Information for parents

The Scottish Government have announced that all schools will partially reopen on 11 August 2020. Pupils will attend school on a part time basis initially, and will combine classroom learning with home-schooling.

For the most up-to-date information from Scottish Borders Council please click here.

Certain groups of pupils may be asked to return to school earlier than this. These include vulnerable children, or pupils in transitional years such as P7 or S1. Such pupils could receive small amounts of classroom teaching from the end of June. We are awaiting further details on this from the Scottish Government.

If your child has been attending a childcare hub, this should still be available over the summer months.

On Friday 20 March 2020, all schools, and all local authority early learning and childcare settings closed to children and young people. There are exceptions in place to protect ‘key workers’ and vulnerable children.

The Scottish Government have asked local authorities to decide what learning and childcare arrangements for the children of key workers are most appropriate for local circumstances. They are also asking local authorities, where possible, to make provision available beyond the school day, in partnership with providers of out of school care and after school and holiday clubs.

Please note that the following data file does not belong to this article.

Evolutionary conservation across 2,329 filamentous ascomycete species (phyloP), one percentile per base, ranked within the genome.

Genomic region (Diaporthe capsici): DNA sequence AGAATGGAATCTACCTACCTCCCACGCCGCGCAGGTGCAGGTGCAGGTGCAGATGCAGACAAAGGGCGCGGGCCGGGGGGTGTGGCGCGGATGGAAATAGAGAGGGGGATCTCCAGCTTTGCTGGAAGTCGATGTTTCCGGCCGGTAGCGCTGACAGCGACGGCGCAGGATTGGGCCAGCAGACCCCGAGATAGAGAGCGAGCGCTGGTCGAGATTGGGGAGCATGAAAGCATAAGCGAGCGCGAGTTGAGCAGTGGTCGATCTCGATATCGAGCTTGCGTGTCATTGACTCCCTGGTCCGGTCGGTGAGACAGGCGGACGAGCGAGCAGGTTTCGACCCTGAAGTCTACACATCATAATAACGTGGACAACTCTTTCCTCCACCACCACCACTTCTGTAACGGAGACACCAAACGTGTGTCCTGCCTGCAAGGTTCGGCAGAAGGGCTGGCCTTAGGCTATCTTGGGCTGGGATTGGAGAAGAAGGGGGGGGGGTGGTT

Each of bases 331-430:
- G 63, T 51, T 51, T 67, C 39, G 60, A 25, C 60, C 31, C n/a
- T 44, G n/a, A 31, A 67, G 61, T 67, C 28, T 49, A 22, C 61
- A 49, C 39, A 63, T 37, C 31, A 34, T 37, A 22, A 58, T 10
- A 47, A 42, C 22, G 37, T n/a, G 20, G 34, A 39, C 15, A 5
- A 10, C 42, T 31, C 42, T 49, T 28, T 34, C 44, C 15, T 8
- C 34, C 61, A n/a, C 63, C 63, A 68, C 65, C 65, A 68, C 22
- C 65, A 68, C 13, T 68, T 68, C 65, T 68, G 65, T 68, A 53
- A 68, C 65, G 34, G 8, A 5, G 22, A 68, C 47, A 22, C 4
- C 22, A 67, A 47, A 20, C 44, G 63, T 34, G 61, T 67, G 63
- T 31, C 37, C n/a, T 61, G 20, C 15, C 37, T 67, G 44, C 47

Information for parents and carers from the Scottish Government is available at

Advice for parents and carers on managing the impact of COVID-19 on their child’s learning and family life is available at

Parents should not rely on those who are advised to be in the stringent social distancing category (such as grandparents or family members with underlying conditions) for childcare. You can check who is in the at-risk category here:


If you think you may be a ‘key worker’, please read the following information:

Local authorities should now have critical provision in place so that children of key workers, such as NHS and social care staff, can still access learning and childcare if their parents absolutely must go to work.

However, employers of key workers are being asked by the Scottish Government to consider if it is possible for workers to continue to provide essential services from home. To ensure childcare provision continues to be provided only where completely essential, parents who are key workers should therefore work with their employers to find a way to work from home if possible, or to seek alternative childcare – for example, from a relative or carer who is not a key worker.

The definition of ‘key worker’ has been broken up into three categories. If you fit into one of these three categories, your child may be eligible for learning or childcare provision from your local authority:


Category 1: Health and Care workers directly supporting COVID-19 response, and associated staff; Health and Care workers supporting life-threatening emergency work, as well as critical primary and community care provision; Energy suppliers (small numbers identified as top priority already); staff providing childcare/learning for other category 1 staff.